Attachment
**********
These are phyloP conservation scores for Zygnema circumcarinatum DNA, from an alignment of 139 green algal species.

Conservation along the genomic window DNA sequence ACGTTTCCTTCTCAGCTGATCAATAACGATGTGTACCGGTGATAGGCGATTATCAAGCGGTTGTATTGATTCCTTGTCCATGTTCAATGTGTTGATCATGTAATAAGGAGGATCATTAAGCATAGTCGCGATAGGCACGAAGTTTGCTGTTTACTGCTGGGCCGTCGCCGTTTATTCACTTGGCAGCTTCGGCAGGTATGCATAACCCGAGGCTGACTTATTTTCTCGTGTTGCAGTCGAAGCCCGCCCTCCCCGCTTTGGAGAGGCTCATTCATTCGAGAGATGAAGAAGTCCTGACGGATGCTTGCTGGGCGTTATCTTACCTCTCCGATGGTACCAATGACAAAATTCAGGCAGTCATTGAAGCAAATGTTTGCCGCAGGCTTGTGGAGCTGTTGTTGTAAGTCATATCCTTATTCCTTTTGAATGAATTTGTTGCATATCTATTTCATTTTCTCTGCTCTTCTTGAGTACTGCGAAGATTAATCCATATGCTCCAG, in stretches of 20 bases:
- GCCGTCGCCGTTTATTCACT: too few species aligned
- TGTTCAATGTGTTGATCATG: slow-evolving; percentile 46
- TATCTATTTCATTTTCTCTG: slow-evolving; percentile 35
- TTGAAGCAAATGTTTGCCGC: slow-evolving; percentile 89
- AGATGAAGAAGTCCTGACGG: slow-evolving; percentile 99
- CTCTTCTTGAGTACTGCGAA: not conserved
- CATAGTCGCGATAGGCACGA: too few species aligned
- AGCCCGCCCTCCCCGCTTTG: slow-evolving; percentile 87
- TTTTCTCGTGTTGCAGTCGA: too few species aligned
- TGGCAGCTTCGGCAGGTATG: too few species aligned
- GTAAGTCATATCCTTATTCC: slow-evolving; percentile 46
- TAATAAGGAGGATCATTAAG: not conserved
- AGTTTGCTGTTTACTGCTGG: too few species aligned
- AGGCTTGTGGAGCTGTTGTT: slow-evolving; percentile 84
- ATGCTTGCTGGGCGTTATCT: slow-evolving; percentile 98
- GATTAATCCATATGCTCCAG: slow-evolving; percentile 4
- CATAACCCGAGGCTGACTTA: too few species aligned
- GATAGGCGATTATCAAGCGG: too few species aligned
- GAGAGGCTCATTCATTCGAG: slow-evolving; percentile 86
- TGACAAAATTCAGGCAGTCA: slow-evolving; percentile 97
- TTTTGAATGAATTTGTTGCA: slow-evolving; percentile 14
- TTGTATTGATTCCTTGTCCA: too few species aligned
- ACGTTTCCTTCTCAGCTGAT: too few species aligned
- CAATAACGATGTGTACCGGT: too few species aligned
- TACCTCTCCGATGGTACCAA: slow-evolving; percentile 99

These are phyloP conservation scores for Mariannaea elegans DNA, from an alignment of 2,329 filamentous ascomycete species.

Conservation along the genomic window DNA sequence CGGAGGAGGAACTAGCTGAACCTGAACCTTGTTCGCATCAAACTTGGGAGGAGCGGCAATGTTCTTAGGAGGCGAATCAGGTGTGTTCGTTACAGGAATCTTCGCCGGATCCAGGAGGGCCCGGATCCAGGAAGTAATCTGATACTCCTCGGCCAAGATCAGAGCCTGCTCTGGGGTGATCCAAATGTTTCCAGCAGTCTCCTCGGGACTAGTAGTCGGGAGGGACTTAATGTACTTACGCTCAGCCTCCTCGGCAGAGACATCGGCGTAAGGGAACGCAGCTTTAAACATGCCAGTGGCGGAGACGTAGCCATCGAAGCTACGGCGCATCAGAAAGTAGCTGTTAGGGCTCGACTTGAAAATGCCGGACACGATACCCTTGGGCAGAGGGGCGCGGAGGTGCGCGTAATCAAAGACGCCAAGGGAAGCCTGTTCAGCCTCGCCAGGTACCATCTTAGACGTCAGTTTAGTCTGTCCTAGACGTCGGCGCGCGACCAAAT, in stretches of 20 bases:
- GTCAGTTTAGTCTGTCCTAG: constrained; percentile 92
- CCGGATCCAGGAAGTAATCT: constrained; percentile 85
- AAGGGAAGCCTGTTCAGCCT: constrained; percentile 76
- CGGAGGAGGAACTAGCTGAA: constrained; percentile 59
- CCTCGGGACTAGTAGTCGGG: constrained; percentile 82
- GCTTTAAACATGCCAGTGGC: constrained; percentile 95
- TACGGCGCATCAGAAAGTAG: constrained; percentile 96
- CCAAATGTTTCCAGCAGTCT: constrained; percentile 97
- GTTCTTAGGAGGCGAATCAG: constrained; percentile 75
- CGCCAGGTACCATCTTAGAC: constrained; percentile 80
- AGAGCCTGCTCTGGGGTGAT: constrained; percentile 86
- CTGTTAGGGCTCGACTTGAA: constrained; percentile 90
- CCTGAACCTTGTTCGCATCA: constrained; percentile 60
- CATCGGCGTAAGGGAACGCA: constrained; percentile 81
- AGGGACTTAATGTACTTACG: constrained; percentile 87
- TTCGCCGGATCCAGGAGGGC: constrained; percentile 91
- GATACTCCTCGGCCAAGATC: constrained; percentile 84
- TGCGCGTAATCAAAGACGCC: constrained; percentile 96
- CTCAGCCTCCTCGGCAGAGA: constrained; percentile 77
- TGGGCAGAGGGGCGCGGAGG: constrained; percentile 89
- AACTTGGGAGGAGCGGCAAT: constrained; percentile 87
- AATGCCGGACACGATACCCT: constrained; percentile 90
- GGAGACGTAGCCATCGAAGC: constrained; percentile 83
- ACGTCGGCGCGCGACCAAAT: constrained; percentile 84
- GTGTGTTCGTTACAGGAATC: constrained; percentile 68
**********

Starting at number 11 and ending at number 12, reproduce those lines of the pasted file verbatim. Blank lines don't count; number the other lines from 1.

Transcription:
- TTTTCTCGTGTTGCAGTCGA: too few species aligned
- TGGCAGCTTCGGCAGGTATG: too few species aligned